Upper cabinets in our kitchens sometimes seem as though they serve no real purpose. Located above a refrigerator or exhaust fan over a stove, they aren’t as big as regular cabinets. What can you stash in there? And how often do you perform the home cleaning duty of weeding them out? Rest assured there are perfect ways to utilize these little upper cabinets. It’s simply a matter of streamlining your kitchen for a maximum storage effect.


How to Organize Little Upper Cabinets


Tools Needed to Clean Upper Cabinets

  • Stepstool
  • Bins or heavy paper bags
  • Liquid dish soap
  • Sponge or cleaning rags
  • Hand broom


Upper Cabinets Are Hard to Reach

Yes, it’s a fact. Those little upper cabinets are typically quite difficult to reach. People often drag a chair from the kitchen or dining room table in order to reach them. This is one of the bigger reasons that items in these cabinets are forgotten about or under used.

Before you utilize these upper cabinets successfully, you’ll want to invest in a folding step stool that can be hung behind a door or on a wall. This way it takes up minimum space but is readily available. Make sure it’s lightweight and easy to fold and unfold, otherwise you won’t use it, and that defeats the entire purpose of the purchase. Try it out in the store before buying.


Upper Cabinets—Clean and Wipe Them Out

Before you can officially organize these small upper cabinets, you must first empty them of all their contents. Before you start this process, however, you need to have two bins or bags on your kitchen counter. One of them is for things that will remain in your kitchen. The other is for things you no longer use, but that might serve a purpose for someone else. This is your bag or bin for donations. Pull your trash can up close to the countertop and prepare to unload the cabinets.

Once the upper cabinets are completely empty and all contents are in their appropriated bins or bags, it’s time to clean both the inside and outside. Run a sink full of hot water and add a few drops of liquid dish soap. Before proceeding, use a hand broom to brush away any crumbs, dust, or other debris that has settled there.

Using a sponge or cleaning rag, wipe down the inside of the cabinets with the soapy water. Soak the rag or sponge again and wipe both the inside and the outside of the cabinet doors. Rinse the rag and wipe the doors down again with clean water to remove any soap residue.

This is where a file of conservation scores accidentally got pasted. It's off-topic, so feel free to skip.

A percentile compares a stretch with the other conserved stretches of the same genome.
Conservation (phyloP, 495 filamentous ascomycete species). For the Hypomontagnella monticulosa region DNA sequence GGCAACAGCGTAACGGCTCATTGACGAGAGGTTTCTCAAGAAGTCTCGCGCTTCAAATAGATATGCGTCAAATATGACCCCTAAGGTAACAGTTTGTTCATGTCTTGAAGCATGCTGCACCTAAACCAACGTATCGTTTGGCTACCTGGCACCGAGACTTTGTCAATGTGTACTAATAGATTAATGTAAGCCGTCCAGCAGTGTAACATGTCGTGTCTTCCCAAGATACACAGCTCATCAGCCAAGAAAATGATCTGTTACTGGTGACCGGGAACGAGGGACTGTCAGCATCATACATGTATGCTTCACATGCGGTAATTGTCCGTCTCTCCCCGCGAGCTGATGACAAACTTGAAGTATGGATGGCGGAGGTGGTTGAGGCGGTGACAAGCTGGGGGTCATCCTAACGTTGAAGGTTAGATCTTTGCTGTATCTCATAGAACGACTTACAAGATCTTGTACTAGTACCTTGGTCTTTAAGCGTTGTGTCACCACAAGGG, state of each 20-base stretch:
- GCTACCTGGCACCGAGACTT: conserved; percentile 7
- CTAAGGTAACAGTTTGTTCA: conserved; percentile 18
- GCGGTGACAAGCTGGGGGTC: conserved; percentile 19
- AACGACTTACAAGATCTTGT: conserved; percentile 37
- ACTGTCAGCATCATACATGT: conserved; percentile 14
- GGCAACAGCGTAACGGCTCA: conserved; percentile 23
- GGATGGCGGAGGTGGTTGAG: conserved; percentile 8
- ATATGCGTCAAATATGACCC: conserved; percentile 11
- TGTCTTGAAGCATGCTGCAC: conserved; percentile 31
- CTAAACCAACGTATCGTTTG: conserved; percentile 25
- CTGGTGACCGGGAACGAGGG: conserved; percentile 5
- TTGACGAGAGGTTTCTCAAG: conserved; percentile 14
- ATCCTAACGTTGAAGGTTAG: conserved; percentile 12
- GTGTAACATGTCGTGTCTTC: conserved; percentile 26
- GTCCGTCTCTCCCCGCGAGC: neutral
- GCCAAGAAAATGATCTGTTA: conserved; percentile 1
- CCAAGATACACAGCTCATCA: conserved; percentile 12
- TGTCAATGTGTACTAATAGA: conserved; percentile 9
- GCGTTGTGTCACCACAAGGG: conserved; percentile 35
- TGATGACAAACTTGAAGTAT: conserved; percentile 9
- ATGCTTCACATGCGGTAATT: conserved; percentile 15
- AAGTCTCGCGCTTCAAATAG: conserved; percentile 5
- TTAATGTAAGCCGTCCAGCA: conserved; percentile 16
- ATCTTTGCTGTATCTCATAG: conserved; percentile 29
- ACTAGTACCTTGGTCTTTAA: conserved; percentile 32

How to Organize Little Upper Cabinets and wipe them down


What to Store in Those Upper Cabinets?

Before organizing the cabinets, you must first determine what you will store in them. It’s likely that whatever you took out of them when beginning this home cleaning chore doesn’t belong there. Find other spots for the items you removed and start considering what should go up there instead.

The items you choose to store in these small upper cabinets should be things you don’t need to access frequently. That leaves out day to day cooking supplies, dishes, drinking glasses, and more.

Here are a few suggestions for what to store in the cabinets. They will likely inspire you to come up with even more ideas of your own.

  • Extra coffee mugs. Let’s say just you and your spouse occupy your home on a full time basis. You each drink a cup of coffee in the morning and another one in the afternoon when you get home from work. You own two dozen coffee mugs, which you use when the entire family comes to stay—twice a year. Why not remove all but a half dozen mugs from their normal storage spot and store the extras up in one of those upper cabinets? They aren’t packed away in the basement because you know you’ll need them twice a year. Yet they aren’t taking up prime real estate in your kitchen the rest of the year.
  • Champagne flutes or wine glasses are another option for storing in these little cabinets—especially if you only serve wine or champagne on special occasions. Relocating them to these spaces frees up even more space in your other cabinets.
  • Special baking supplies used only at holiday time may be store in these cabinets, too. You will know exactly where to look to find them in the days before the holidays.
  • Serving trays aren’t used on a daily—or probably not even a weekly basis in most homes. Stash them in these upper cabinets and get them out of the way.

You get the idea.


Organize the Cabinets

Now that you’ve decided what to keep in these small cabinets, it’s time to organize. Stack mugs or glassware and line them up in neat rows. If the cupboard space allows for mugs to be stack two high, consider placing a rectangular shaped tray between layers. It will prevent the mugs from falling and relocates a serving tray at the same time. You might also like reading tips for cleaning cloudy glass.

If you opt for stashing seasonal baking goods, organize them into clear plastic boxes with tight-fitting lids. This will prevent them from becoming dusty or dirty and will allow you to organize them per ingredients. For example, store cake or cookie decorations in one and holiday spices in another. Label each container even though each is see-through.

If you tend to be forgetful, make yourself a list of what you have stored in which upper cabinets. That way you won’t drive yourself crazy when it comes time to find the items you’ve put there.

In the meantime, enjoy the other space you’ve freed up in the rest of your now clean kitchen cabinets. Maybe you should treat yourself to that latest kitchen gadget you’ve been eyeing—and store it there.